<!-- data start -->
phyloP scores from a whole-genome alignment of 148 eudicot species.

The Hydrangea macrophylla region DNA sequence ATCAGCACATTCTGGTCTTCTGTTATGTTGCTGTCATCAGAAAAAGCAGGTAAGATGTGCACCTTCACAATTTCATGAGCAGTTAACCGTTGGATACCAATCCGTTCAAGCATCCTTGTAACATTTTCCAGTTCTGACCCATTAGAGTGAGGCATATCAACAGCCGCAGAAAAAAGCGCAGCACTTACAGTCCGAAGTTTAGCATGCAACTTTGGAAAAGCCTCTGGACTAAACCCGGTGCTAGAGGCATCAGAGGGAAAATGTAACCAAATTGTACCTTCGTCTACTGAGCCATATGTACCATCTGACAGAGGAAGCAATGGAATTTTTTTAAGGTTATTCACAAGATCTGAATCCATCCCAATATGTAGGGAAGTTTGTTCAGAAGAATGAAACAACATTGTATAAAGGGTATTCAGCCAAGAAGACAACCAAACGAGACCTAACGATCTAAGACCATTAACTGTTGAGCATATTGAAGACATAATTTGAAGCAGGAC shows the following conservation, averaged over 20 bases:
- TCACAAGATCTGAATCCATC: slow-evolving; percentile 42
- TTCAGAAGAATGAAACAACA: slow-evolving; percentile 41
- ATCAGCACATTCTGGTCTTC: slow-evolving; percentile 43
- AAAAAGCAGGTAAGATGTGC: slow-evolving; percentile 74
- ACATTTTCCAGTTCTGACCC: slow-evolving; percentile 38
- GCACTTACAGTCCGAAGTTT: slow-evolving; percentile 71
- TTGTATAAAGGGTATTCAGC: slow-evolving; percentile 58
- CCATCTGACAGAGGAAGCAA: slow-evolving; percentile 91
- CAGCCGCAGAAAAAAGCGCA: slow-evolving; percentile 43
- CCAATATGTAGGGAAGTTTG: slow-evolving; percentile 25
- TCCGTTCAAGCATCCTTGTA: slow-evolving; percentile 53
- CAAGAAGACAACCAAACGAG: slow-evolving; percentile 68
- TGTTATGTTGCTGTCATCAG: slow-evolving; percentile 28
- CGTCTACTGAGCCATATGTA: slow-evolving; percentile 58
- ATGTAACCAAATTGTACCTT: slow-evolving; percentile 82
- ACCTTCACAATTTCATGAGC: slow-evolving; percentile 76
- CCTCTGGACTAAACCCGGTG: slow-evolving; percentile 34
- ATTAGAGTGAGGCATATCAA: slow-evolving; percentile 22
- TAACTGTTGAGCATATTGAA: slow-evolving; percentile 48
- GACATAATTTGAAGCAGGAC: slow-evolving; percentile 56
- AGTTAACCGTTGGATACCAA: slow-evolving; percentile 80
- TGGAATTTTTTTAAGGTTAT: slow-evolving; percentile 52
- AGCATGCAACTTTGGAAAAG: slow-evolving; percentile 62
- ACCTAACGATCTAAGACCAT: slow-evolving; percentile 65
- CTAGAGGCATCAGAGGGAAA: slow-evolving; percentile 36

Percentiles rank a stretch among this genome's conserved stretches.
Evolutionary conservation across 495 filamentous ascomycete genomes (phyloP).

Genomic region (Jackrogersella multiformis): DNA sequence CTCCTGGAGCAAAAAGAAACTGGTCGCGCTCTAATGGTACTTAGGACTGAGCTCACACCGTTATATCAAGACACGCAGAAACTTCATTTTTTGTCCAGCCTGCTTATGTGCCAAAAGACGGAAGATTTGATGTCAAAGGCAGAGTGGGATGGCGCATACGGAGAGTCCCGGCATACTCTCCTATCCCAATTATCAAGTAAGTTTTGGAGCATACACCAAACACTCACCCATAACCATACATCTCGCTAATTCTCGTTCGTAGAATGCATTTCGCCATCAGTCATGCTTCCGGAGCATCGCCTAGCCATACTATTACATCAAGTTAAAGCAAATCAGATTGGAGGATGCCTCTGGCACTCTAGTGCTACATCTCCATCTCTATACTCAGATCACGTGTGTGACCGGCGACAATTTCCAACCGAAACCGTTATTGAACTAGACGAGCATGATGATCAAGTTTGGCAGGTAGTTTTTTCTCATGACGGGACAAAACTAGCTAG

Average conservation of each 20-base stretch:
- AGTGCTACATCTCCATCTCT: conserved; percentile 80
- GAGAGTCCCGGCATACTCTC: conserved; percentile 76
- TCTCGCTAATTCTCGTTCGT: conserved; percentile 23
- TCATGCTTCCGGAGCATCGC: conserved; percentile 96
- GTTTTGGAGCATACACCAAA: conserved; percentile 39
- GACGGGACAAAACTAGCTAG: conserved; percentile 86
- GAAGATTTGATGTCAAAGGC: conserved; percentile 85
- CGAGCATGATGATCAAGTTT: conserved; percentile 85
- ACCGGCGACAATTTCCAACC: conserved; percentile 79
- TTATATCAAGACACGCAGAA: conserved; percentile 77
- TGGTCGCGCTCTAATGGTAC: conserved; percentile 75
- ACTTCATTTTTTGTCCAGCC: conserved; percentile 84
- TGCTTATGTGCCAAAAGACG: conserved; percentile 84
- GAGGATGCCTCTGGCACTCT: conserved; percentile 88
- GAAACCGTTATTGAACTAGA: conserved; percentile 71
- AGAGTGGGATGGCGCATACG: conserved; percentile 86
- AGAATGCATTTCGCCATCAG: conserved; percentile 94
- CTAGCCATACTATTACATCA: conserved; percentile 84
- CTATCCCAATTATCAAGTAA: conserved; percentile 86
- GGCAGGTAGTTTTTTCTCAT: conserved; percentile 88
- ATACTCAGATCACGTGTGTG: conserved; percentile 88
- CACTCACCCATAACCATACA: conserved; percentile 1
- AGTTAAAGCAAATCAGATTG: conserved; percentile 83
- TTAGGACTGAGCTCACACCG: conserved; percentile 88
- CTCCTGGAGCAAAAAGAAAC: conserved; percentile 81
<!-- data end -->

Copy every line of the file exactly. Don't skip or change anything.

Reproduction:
phyloP scores from a whole-genome alignment of 148 eudicot species.

The Hydrangea macrophylla region DNA sequence ATCAGCACATTCTGGTCTTCTGTTATGTTGCTGTCATCAGAAAAAGCAGGTAAGATGTGCACCTTCACAATTTCATGAGCAGTTAACCGTTGGATACCAATCCGTTCAAGCATCCTTGTAACATTTTCCAGTTCTGACCCATTAGAGTGAGGCATATCAACAGCCGCAGAAAAAAGCGCAGCACTTACAGTCCGAAGTTTAGCATGCAACTTTGGAAAAGCCTCTGGACTAAACCCGGTGCTAGAGGCATCAGAGGGAAAATGTAACCAAATTGTACCTTCGTCTACTGAGCCATATGTACCATCTGACAGAGGAAGCAATGGAATTTTTTTAAGGTTATTCACAAGATCTGAATCCATCCCAATATGTAGGGAAGTTTGTTCAGAAGAATGAAACAACATTGTATAAAGGGTATTCAGCCAAGAAGACAACCAAACGAGACCTAACGATCTAAGACCATTAACTGTTGAGCATATTGAAGACATAATTTGAAGCAGGAC shows the following conservation, averaged over 20 bases:
- TCACAAGATCTGAATCCATC: slow-evolving; percentile 42
- TTCAGAAGAATGAAACAACA: slow-evolving; percentile 41
- ATCAGCACATTCTGGTCTTC: slow-evolving; percentile 43
- AAAAAGCAGGTAAGATGTGC: slow-evolving; percentile 74
- ACATTTTCCAGTTCTGACCC: slow-evolving; percentile 38
- GCACTTACAGTCCGAAGTTT: slow-evolving; percentile 71
- TTGTATAAAGGGTATTCAGC: slow-evolving; percentile 58
- CCATCTGACAGAGGAAGCAA: slow-evolving; percentile 91
- CAGCCGCAGAAAAAAGCGCA: slow-evolving; percentile 43
- CCAATATGTAGGGAAGTTTG: slow-evolving; percentile 25
- TCCGTTCAAGCATCCTTGTA: slow-evolving; percentile 53
- CAAGAAGACAACCAAACGAG: slow-evolving; percentile 68
- TGTTATGTTGCTGTCATCAG: slow-evolving; percentile 28
- CGTCTACTGAGCCATATGTA: slow-evolving; percentile 58
- ATGTAACCAAATTGTACCTT: slow-evolving; percentile 82
- ACCTTCACAATTTCATGAGC: slow-evolving; percentile 76
- CCTCTGGACTAAACCCGGTG: slow-evolving; percentile 34
- ATTAGAGTGAGGCATATCAA: slow-evolving; percentile 22
- TAACTGTTGAGCATATTGAA: slow-evolving; percentile 48
- GACATAATTTGAAGCAGGAC: slow-evolving; percentile 56
- AGTTAACCGTTGGATACCAA: slow-evolving; percentile 80
- TGGAATTTTTTTAAGGTTAT: slow-evolving; percentile 52
- AGCATGCAACTTTGGAAAAG: slow-evolving; percentile 62
- ACCTAACGATCTAAGACCAT: slow-evolving; percentile 65
- CTAGAGGCATCAGAGGGAAA: slow-evolving; percentile 36

Percentiles rank a stretch among this genome's conserved stretches.
Evolutionary conservation across 495 filamentous ascomycete genomes (phyloP).

Genomic region (Jackrogersella multiformis): DNA sequence CTCCTGGAGCAAAAAGAAACTGGTCGCGCTCTAATGGTACTTAGGACTGAGCTCACACCGTTATATCAAGACACGCAGAAACTTCATTTTTTGTCCAGCCTGCTTATGTGCCAAAAGACGGAAGATTTGATGTCAAAGGCAGAGTGGGATGGCGCATACGGAGAGTCCCGGCATACTCTCCTATCCCAATTATCAAGTAAGTTTTGGAGCATACACCAAACACTCACCCATAACCATACATCTCGCTAATTCTCGTTCGTAGAATGCATTTCGCCATCAGTCATGCTTCCGGAGCATCGCCTAGCCATACTATTACATCAAGTTAAAGCAAATCAGATTGGAGGATGCCTCTGGCACTCTAGTGCTACATCTCCATCTCTATACTCAGATCACGTGTGTGACCGGCGACAATTTCCAACCGAAACCGTTATTGAACTAGACGAGCATGATGATCAAGTTTGGCAGGTAGTTTTTTCTCATGACGGGACAAAACTAGCTAG

Average conservation of each 20-base stretch:
- AGTGCTACATCTCCATCTCT: conserved; percentile 80
- GAGAGTCCCGGCATACTCTC: conserved; percentile 76
- TCTCGCTAATTCTCGTTCGT: conserved; percentile 23
- TCATGCTTCCGGAGCATCGC: conserved; percentile 96
- GTTTTGGAGCATACACCAAA: conserved; percentile 39
- GACGGGACAAAACTAGCTAG: conserved; percentile 86
- GAAGATTTGATGTCAAAGGC: conserved; percentile 85
- CGAGCATGATGATCAAGTTT: conserved; percentile 85
- ACCGGCGACAATTTCCAACC: conserved; percentile 79
- TTATATCAAGACACGCAGAA: conserved; percentile 77
- TGGTCGCGCTCTAATGGTAC: conserved; percentile 75
- ACTTCATTTTTTGTCCAGCC: conserved; percentile 84
- TGCTTATGTGCCAAAAGACG: conserved; percentile 84
- GAGGATGCCTCTGGCACTCT: conserved; percentile 88
- GAAACCGTTATTGAACTAGA: conserved; percentile 71
- AGAGTGGGATGGCGCATACG: conserved; percentile 86
- AGAATGCATTTCGCCATCAG: conserved; percentile 94
- CTAGCCATACTATTACATCA: conserved; percentile 84
- CTATCCCAATTATCAAGTAA: conserved; percentile 86
- GGCAGGTAGTTTTTTCTCAT: conserved; percentile 88
- ATACTCAGATCACGTGTGTG: conserved; percentile 88
- CACTCACCCATAACCATACA: conserved; percentile 1
- AGTTAAAGCAAATCAGATTG: conserved; percentile 83
- TTAGGACTGAGCTCACACCG: conserved; percentile 88
- CTCCTGGAGCAAAAAGAAAC: conserved; percentile 81